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Druggable pockets, the cloud, and SARS-CoV-2: An interview with Imre Berger

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Druggable pockets, the cloud, and SARS-CoV-2: An interview with Imre Berger

Recorded 15 April 2021

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Since the novel SARS-CoV-2 coronavirus changed everyone's lives in March 2020, an extraordinary amount of time and effort has gone into understanding and characterizing this virus. In particular, researchers have been investigating its molecular structure, looking for chinks in its armor that might be exploited to weaken its ability to infect and sicken.  A group at the University of Bristol in the UK might have found one of those vulnerabilities: a conserved pocket in the spike protein of the virus that binds a specific fatty acid.
 
Join this conversation with Dr. Imre Berger as he explains how this potentially important discovery was made, the challenges they overcame in analyzing the masses of cryo-EM data generated, and how they're moving this discovery into clinical application.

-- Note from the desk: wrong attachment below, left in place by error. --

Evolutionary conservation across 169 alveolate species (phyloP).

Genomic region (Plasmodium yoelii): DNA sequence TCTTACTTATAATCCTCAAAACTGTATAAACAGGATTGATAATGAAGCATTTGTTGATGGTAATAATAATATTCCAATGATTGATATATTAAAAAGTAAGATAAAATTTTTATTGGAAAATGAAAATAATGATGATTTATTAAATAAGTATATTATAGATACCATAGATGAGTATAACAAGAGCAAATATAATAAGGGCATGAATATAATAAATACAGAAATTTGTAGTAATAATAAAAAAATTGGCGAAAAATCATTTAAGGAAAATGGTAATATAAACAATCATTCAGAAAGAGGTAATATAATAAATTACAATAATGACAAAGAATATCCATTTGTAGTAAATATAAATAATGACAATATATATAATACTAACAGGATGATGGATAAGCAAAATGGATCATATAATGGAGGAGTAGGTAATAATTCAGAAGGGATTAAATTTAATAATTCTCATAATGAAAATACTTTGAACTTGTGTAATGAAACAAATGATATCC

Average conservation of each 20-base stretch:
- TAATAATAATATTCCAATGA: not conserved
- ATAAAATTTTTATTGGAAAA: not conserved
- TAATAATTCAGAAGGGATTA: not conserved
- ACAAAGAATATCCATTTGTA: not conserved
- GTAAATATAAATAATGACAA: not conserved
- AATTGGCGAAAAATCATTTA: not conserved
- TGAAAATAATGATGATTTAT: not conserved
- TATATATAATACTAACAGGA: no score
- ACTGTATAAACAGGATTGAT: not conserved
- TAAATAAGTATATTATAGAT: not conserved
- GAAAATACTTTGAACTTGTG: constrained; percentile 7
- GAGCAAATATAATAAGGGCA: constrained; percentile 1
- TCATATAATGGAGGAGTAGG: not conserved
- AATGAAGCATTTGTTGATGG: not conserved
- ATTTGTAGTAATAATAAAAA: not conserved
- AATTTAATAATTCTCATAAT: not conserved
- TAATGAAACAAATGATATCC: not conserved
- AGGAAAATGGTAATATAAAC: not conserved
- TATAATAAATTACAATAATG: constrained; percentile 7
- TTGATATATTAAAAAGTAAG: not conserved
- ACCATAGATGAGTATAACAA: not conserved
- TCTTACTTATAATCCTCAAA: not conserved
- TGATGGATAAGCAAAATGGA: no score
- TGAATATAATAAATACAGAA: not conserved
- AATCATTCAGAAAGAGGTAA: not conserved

For more information about Oracle for Research and access to the free Oracle Cloud for research, please visit //www.oracle.com/oracle-for-research/

 

[Music: Ice Climb/Podington Bear; Podcast editing and production: Sean Sanders]

Speaker bio

Imre Berger, Ph.D.

Bristol University
Bristol, UK

Dr. Berger was trained as a biochemist at Leibniz University Hannover and Hannover Medical School in Hannover, Germany; the Massachusetts Institute of Technology in Cambridge, Massachusetts; and ETH Zurich in Switzerland. After holding group leader posts at ETH (2005) and EMBL (2007), he was appointed professor of biochemistry and chemistry at the University of Bristol, United Kingdom in 2014. In 2017, he became director of the Bristol Synthetic Biology Centre and codirector of the Bristol BioDesign Institute (BBI). Since 2019, he has been founding and managing director of the Max Planck-Bristol Centre for Minimal Biology and an investigator for the European Research Council. Dr. Berger researches essential proteins in human health and disease, creates synthetic vaccines, and develops enabling technologies for this purpose. He has pioneered synthetic viral nanosystems for DNA delivery and complex biologics production. The tools he developed are accelerating research and development in academia and industry worldwide. He holds international patents for protein and DNA technologies, and has published more than 130 papers in leading periodicals, cofounded four biotech companies, and received numerous distinctions for his innovative research, including the Swiss Technology Award, the W.A. DeVigier Foundation Award, and the Wellcome Trust Senior Investigator Award. Recently, Dr. Berger’s team discovered a druggable pocket in the SARS-CoV-2 spike protein as well as a drug that has promise for treating COVID-19.

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